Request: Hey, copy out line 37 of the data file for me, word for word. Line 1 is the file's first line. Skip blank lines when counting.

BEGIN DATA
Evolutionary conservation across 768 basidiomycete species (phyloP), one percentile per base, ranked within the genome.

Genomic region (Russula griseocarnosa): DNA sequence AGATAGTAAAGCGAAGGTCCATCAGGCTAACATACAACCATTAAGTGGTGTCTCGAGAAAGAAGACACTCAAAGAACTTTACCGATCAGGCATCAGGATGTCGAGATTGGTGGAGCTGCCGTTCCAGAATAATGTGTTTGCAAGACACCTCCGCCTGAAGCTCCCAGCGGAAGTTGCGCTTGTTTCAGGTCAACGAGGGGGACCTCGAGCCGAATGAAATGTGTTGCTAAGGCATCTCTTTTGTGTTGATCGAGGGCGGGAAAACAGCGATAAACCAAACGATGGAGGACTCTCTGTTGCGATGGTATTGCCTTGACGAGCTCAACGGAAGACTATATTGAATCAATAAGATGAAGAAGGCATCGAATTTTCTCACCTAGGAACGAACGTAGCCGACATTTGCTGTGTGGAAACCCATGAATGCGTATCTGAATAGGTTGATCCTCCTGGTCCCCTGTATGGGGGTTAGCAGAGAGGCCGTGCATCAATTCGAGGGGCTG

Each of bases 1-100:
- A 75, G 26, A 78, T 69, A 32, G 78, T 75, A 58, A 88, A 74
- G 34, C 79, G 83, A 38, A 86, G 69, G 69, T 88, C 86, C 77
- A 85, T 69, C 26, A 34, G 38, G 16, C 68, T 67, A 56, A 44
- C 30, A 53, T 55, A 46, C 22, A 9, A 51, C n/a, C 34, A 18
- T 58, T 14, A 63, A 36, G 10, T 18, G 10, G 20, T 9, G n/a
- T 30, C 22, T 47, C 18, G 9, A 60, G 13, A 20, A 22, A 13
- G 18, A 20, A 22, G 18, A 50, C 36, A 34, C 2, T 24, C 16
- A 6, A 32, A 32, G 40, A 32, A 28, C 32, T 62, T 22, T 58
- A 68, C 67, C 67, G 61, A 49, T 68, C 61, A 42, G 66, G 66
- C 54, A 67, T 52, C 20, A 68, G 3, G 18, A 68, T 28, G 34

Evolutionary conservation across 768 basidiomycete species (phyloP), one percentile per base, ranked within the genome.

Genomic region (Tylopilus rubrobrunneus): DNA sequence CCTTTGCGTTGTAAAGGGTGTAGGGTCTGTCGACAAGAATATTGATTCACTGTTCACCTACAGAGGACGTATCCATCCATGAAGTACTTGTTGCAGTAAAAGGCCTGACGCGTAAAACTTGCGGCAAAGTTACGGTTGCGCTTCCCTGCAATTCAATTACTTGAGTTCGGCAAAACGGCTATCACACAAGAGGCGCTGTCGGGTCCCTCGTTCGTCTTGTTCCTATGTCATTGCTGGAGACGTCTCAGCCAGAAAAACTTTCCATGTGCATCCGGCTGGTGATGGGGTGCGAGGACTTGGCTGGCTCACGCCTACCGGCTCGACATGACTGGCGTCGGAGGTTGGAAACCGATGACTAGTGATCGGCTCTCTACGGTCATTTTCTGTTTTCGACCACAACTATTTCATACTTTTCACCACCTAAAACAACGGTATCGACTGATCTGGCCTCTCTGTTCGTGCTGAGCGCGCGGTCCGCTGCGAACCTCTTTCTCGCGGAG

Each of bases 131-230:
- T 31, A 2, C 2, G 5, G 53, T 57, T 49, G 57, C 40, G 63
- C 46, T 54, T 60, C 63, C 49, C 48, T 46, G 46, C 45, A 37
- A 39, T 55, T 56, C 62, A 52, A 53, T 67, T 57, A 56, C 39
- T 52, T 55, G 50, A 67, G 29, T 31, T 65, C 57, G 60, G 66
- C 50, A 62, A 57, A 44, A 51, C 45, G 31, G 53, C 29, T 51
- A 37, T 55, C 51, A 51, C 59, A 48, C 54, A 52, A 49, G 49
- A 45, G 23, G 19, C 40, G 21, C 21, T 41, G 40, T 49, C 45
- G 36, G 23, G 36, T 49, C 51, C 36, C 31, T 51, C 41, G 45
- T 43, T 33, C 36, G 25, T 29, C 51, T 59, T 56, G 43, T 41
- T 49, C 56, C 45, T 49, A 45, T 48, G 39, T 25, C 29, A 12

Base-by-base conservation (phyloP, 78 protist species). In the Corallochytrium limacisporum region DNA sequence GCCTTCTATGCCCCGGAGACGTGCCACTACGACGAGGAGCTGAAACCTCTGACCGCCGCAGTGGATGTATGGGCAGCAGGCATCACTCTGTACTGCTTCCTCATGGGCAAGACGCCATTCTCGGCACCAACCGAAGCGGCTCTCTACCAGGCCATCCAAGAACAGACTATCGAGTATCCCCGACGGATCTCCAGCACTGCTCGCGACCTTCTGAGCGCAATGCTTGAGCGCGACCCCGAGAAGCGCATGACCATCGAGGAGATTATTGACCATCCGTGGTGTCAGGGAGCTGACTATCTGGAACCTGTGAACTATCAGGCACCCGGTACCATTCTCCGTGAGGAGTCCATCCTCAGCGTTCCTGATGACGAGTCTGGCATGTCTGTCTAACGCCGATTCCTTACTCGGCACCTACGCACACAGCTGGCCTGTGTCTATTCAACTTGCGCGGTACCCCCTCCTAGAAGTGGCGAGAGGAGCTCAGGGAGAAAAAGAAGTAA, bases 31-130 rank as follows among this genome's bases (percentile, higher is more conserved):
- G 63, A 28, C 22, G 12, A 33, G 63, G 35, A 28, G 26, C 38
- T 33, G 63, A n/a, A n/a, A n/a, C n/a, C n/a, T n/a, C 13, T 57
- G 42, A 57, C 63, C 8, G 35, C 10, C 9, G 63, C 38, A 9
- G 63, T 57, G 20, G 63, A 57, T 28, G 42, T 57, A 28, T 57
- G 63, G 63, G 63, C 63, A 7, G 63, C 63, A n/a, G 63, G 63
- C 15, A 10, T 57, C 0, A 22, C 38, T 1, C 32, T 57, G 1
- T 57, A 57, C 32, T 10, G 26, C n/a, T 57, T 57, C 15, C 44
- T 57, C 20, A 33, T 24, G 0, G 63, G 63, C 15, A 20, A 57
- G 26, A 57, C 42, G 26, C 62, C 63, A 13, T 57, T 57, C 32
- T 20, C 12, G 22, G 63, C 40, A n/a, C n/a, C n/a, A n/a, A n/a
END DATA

- T 20, C 12, G 22, G 63, C 40, A n/a, C n/a, C n/a, A n/a, A n/a